Opening Prayer: Gracious Father, we thank you that you are the God of Advent, the God who comes to His people. We thank you have already welcomed us into your presence this morning, and we ask that your Spirit continue your great work in us now through your word, through Jesus Christ our Lord, Amen!
Deuteronomy 6 calls upon the conquering people of God to love Him with everything they are, and for this love to be evidenced all day long, everywhere they go so that they do not forget (Dt. 6:12). This is based on the overwhelming graciousness of God (Dt. 6:10-11, 18-19, 21-23), and the calendar of Israel was designed to regularly remind Israel of that grace and to be that grace for them.
Feasts as Memorials
The foundational feast of the Israelite calendar was the Sabbath (Lev. 23:3), and central to keeping the Sabbath was “memorializing” it, remembering it (Ex. 20:8-11, Dt. 5:15). And the central things being remembered were God’s great acts of creation and redemption. Almost all of the feasts are “holy convocations” and thus “Sabbath days” and “memorials,” but they are also given to remember certain historic events. Passover and the Feast of Unleavened Bread were celebrated as the high memorial of the Exodus (Ex. 12:2, 13:3-10), and the Feast of Tabernacles memorialized the fact that God had led his people through the wilderness in tents (Lev. 23:41-43). The Feast of Weeks was to be kept so that “you shall remember that you were a slave in Egypt” (Dt. 16:12). The Sabbath before the Day of Atonement included the blowing of memorial trumpets (Lev. 23:24), probably as a reminder of the Sinai covenant. Likewise the sabbatical year was a memorial (Dt. 15:15). At the center of all of these memorials is worship, which is why our high memorial is our Lord’s Day Eucharist.
Filling Life with Memorials
God didn’t stop with marking time. Along with the repeated command to “remember,” God established numerous ways to remember in the life of Israel. The daily sacrifices were acts which God used to cause his name to be remembered (Ex. 20:24). Justice to the strangers and fatherless was to be a memorial of God’s justice in redeeming Israel out of Egypt (Dt. 24:18). Likewise, harvesting regulations were meant to memorialize God’s deliverance of Israel out of slavery (Dt. 24:19-22). Even their clothing was to include reminders: the tassels on their garments were memorials (Num. 15:39). And the general command to put the law everywhere is getting at the same point (Dt. 6:1-9, 12, 20-25). And the question really comes down to thankfulness. As the priests and kings of this new world in Christ (Rev. 1:6), what will we remember to be thankful for? People will always rejoice in something, they will always remember something on their calendars, the question is not whether but which.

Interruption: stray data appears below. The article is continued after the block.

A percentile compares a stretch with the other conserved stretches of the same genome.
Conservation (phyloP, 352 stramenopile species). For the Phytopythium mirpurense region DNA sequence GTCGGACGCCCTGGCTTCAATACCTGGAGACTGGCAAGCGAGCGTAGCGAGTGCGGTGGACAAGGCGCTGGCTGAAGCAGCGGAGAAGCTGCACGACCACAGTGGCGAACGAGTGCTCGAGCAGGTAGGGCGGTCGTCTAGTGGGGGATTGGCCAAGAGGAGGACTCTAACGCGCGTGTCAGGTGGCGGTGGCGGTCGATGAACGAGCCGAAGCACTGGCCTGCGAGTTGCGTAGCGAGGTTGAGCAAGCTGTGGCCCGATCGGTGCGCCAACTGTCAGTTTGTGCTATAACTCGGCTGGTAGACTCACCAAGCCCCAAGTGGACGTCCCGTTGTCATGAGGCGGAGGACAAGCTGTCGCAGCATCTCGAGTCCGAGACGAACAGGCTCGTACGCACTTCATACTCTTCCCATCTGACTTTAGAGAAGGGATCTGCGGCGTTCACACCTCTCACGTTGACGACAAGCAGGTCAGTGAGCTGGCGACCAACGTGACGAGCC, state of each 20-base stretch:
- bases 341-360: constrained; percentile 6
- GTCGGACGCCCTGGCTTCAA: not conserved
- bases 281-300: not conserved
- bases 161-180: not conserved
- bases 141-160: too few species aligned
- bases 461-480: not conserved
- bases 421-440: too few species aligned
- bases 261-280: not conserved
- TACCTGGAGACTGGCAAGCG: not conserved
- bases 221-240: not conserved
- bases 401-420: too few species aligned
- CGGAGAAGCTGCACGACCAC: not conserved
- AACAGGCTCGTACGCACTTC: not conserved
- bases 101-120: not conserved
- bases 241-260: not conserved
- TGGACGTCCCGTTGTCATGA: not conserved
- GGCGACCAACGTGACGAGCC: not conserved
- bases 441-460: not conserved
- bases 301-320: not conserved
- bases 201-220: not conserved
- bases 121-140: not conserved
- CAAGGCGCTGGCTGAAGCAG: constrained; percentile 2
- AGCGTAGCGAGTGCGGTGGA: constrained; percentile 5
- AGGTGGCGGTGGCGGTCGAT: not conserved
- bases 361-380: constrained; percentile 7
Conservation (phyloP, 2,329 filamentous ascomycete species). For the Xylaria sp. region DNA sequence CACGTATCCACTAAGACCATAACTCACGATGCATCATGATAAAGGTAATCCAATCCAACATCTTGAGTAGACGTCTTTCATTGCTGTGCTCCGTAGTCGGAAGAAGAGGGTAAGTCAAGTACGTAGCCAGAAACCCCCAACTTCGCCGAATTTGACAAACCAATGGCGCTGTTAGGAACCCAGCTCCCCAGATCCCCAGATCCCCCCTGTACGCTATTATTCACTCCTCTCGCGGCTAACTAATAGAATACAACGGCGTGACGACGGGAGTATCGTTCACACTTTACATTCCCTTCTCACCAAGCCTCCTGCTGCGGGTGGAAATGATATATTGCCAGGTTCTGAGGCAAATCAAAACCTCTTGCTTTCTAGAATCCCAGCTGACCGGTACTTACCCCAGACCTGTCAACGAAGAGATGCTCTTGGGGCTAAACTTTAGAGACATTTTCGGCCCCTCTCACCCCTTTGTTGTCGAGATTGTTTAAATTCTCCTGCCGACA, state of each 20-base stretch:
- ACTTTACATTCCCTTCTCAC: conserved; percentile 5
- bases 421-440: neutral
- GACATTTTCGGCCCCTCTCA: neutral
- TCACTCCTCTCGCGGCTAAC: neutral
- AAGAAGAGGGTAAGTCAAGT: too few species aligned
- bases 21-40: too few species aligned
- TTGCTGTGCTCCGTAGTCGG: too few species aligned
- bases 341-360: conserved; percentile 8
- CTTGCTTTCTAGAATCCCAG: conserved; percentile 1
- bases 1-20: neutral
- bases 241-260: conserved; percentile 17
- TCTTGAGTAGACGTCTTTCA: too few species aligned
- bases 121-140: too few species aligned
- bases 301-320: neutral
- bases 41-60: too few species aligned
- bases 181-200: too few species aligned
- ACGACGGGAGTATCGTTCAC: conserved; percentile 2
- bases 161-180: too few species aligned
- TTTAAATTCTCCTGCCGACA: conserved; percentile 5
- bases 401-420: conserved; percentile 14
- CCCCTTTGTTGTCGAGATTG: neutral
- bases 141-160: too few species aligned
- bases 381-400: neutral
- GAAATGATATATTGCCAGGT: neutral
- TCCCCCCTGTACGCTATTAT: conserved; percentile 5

If thankfulness is the foundation of remembering, then church calendar keeping cannot be an opportunity for rivalry, vainglory, or crankiness. It is a matter of freedom, and freedom means living by the Spirit. All of this is about joy before the Lord; we should love excuses to give thanks and remember God’s goodness. Related to this point, is that thankfulness and joy result in obedience to God and love toward our neighbors. This leaves no room for shallow, hypocritical, and ignorant bliss on the one hand or dour, pietistic puddle-glumming on the other. And remember what this is teaching your children. Thankfulness trusts and obeys: repenting, believing, rejoicing.
And this helps to explain how a “festival calendar” can include days and seasons of joy and penitence. Fundamentally, joy and thankfulness is the foundation of true repentance (2 Cor. 7:9-11).
We must also note that the overwhelming emphasis of Israel’s calendar was celebratory. While the Day of Atonement was a day of affliction and other fasts and penitential days were introduced later in Israel’s history, and Jesus fully expects his people to fast (Mt. 6:16-16, 9:14ff), the tenor of the calendar is one of rejoicing and gratitude. As we recover the church calendar we want our memorials to be feasts, high celebrations full of joy and thanksgiving. And this means that principally we want to make a big deal about the life of Christ who is the greater Joshua.
Last, it has been noted that the memorial calendar was tied in numerous ways to the care of neighbors, strangers, widows, and orphans. One of the ways we can gauge faithfulness is by the impact it has on the people nearby. We want our celebration of the church calendar to not only be a blessing for Trinity Reformed Church, we want the city of Moscow to be thankful that we’ve recovered this ancient wisdom. This can only be the case if we love God with everything we are, and that is only possible if we remember the God of Advent, the God who loves his people and comes to their aid.
In the Name of the Father, Son, and Holy Spirit, Amen!
Closing Prayer: Kind Father, you have brought us into a good land, flowing with milk and honey. We have all kinds of material benefits and blessings, and we have been brought into fellowship with you through Jesus, in the power of the Spirit. We confess that we have hardly begun to fathom what all of this means, but we ask that as we celebrate the life of Jesus throughout this calendar year, we would more and more be partakers of that endless life that is yours. Through Jesus, who came to give us that abundant life and taught us to pray, singing…